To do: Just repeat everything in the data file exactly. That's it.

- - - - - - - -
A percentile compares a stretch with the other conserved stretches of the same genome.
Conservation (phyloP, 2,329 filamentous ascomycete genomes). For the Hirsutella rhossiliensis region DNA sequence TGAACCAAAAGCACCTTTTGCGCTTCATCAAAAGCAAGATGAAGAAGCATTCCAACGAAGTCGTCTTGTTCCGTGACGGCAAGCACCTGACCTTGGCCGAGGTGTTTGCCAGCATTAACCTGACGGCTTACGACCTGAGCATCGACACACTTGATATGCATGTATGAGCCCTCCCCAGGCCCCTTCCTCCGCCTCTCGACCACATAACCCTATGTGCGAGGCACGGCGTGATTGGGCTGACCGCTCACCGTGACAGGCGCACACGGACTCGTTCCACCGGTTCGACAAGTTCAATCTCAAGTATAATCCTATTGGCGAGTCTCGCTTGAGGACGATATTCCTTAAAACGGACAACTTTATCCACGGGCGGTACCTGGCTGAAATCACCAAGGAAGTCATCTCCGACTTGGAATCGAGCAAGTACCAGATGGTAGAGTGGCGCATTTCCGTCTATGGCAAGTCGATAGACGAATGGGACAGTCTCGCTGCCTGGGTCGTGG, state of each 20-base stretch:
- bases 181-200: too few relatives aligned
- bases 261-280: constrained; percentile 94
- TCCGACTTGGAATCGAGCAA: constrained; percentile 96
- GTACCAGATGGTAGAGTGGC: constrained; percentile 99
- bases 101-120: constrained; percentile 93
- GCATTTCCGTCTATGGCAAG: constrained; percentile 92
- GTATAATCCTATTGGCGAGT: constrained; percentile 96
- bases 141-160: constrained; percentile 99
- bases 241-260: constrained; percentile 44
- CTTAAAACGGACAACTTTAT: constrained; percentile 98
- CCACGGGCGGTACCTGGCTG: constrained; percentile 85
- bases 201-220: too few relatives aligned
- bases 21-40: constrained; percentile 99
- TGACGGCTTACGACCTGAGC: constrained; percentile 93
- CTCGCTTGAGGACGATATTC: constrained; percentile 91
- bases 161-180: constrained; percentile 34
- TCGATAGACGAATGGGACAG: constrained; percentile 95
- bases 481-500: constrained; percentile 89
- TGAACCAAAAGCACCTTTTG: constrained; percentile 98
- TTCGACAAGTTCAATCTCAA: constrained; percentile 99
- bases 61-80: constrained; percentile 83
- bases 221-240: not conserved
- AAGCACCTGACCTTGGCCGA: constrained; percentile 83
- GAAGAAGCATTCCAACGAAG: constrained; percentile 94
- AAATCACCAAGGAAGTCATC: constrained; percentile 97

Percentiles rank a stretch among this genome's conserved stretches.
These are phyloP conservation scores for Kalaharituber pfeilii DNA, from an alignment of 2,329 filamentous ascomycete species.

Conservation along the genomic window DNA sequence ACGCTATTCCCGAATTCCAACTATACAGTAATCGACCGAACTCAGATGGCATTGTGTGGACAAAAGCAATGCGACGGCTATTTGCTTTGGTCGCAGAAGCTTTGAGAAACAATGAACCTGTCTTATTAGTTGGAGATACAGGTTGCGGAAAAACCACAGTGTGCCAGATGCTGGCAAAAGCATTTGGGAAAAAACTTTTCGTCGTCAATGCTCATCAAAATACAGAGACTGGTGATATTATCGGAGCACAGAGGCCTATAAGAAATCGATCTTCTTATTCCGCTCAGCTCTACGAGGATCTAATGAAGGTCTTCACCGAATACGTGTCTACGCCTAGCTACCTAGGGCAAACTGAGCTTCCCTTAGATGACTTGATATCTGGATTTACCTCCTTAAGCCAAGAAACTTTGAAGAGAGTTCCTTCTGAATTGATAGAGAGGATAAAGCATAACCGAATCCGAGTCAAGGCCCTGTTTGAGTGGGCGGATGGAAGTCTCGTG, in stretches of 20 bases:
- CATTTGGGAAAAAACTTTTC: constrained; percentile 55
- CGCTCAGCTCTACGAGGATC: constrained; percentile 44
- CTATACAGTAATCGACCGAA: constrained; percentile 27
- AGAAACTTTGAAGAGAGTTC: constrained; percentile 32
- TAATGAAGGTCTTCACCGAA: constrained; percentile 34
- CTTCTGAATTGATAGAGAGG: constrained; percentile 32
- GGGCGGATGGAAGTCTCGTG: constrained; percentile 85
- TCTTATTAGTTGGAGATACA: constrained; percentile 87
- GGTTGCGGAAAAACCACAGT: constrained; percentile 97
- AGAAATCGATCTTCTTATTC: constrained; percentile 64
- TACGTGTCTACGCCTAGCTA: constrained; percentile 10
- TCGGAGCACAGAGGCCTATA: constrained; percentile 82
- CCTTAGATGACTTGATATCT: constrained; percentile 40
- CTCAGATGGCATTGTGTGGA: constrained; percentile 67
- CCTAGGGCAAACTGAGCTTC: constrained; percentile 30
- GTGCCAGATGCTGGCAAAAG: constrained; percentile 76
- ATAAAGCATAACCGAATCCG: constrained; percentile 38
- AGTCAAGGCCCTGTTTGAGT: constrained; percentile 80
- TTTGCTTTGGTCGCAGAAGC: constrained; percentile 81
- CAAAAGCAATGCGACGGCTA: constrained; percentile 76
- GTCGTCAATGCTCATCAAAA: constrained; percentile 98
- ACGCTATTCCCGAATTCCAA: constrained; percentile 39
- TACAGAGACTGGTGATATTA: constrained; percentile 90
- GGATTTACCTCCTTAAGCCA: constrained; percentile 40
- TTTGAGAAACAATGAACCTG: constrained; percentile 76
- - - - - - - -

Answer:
A percentile compares a stretch with the other conserved stretches of the same genome.
Conservation (phyloP, 2,329 filamentous ascomycete genomes). For the Hirsutella rhossiliensis region DNA sequence TGAACCAAAAGCACCTTTTGCGCTTCATCAAAAGCAAGATGAAGAAGCATTCCAACGAAGTCGTCTTGTTCCGTGACGGCAAGCACCTGACCTTGGCCGAGGTGTTTGCCAGCATTAACCTGACGGCTTACGACCTGAGCATCGACACACTTGATATGCATGTATGAGCCCTCCCCAGGCCCCTTCCTCCGCCTCTCGACCACATAACCCTATGTGCGAGGCACGGCGTGATTGGGCTGACCGCTCACCGTGACAGGCGCACACGGACTCGTTCCACCGGTTCGACAAGTTCAATCTCAAGTATAATCCTATTGGCGAGTCTCGCTTGAGGACGATATTCCTTAAAACGGACAACTTTATCCACGGGCGGTACCTGGCTGAAATCACCAAGGAAGTCATCTCCGACTTGGAATCGAGCAAGTACCAGATGGTAGAGTGGCGCATTTCCGTCTATGGCAAGTCGATAGACGAATGGGACAGTCTCGCTGCCTGGGTCGTGG, state of each 20-base stretch:
- bases 181-200: too few relatives aligned
- bases 261-280: constrained; percentile 94
- TCCGACTTGGAATCGAGCAA: constrained; percentile 96
- GTACCAGATGGTAGAGTGGC: constrained; percentile 99
- bases 101-120: constrained; percentile 93
- GCATTTCCGTCTATGGCAAG: constrained; percentile 92
- GTATAATCCTATTGGCGAGT: constrained; percentile 96
- bases 141-160: constrained; percentile 99
- bases 241-260: constrained; percentile 44
- CTTAAAACGGACAACTTTAT: constrained; percentile 98
- CCACGGGCGGTACCTGGCTG: constrained; percentile 85
- bases 201-220: too few relatives aligned
- bases 21-40: constrained; percentile 99
- TGACGGCTTACGACCTGAGC: constrained; percentile 93
- CTCGCTTGAGGACGATATTC: constrained; percentile 91
- bases 161-180: constrained; percentile 34
- TCGATAGACGAATGGGACAG: constrained; percentile 95
- bases 481-500: constrained; percentile 89
- TGAACCAAAAGCACCTTTTG: constrained; percentile 98
- TTCGACAAGTTCAATCTCAA: constrained; percentile 99
- bases 61-80: constrained; percentile 83
- bases 221-240: not conserved
- AAGCACCTGACCTTGGCCGA: constrained; percentile 83
- GAAGAAGCATTCCAACGAAG: constrained; percentile 94
- AAATCACCAAGGAAGTCATC: constrained; percentile 97

Percentiles rank a stretch among this genome's conserved stretches.
These are phyloP conservation scores for Kalaharituber pfeilii DNA, from an alignment of 2,329 filamentous ascomycete species.

Conservation along the genomic window DNA sequence ACGCTATTCCCGAATTCCAACTATACAGTAATCGACCGAACTCAGATGGCATTGTGTGGACAAAAGCAATGCGACGGCTATTTGCTTTGGTCGCAGAAGCTTTGAGAAACAATGAACCTGTCTTATTAGTTGGAGATACAGGTTGCGGAAAAACCACAGTGTGCCAGATGCTGGCAAAAGCATTTGGGAAAAAACTTTTCGTCGTCAATGCTCATCAAAATACAGAGACTGGTGATATTATCGGAGCACAGAGGCCTATAAGAAATCGATCTTCTTATTCCGCTCAGCTCTACGAGGATCTAATGAAGGTCTTCACCGAATACGTGTCTACGCCTAGCTACCTAGGGCAAACTGAGCTTCCCTTAGATGACTTGATATCTGGATTTACCTCCTTAAGCCAAGAAACTTTGAAGAGAGTTCCTTCTGAATTGATAGAGAGGATAAAGCATAACCGAATCCGAGTCAAGGCCCTGTTTGAGTGGGCGGATGGAAGTCTCGTG, in stretches of 20 bases:
- CATTTGGGAAAAAACTTTTC: constrained; percentile 55
- CGCTCAGCTCTACGAGGATC: constrained; percentile 44
- CTATACAGTAATCGACCGAA: constrained; percentile 27
- AGAAACTTTGAAGAGAGTTC: constrained; percentile 32
- TAATGAAGGTCTTCACCGAA: constrained; percentile 34
- CTTCTGAATTGATAGAGAGG: constrained; percentile 32
- GGGCGGATGGAAGTCTCGTG: constrained; percentile 85
- TCTTATTAGTTGGAGATACA: constrained; percentile 87
- GGTTGCGGAAAAACCACAGT: constrained; percentile 97
- AGAAATCGATCTTCTTATTC: constrained; percentile 64
- TACGTGTCTACGCCTAGCTA: constrained; percentile 10
- TCGGAGCACAGAGGCCTATA: constrained; percentile 82
- CCTTAGATGACTTGATATCT: constrained; percentile 40
- CTCAGATGGCATTGTGTGGA: constrained; percentile 67
- CCTAGGGCAAACTGAGCTTC: constrained; percentile 30
- GTGCCAGATGCTGGCAAAAG: constrained; percentile 76
- ATAAAGCATAACCGAATCCG: constrained; percentile 38
- AGTCAAGGCCCTGTTTGAGT: constrained; percentile 80
- TTTGCTTTGGTCGCAGAAGC: constrained; percentile 81
- CAAAAGCAATGCGACGGCTA: constrained; percentile 76
- GTCGTCAATGCTCATCAAAA: constrained; percentile 98
- ACGCTATTCCCGAATTCCAA: constrained; percentile 39
- TACAGAGACTGGTGATATTA: constrained; percentile 90
- GGATTTACCTCCTTAAGCCA: constrained; percentile 40
- TTTGAGAAACAATGAACCTG: constrained; percentile 76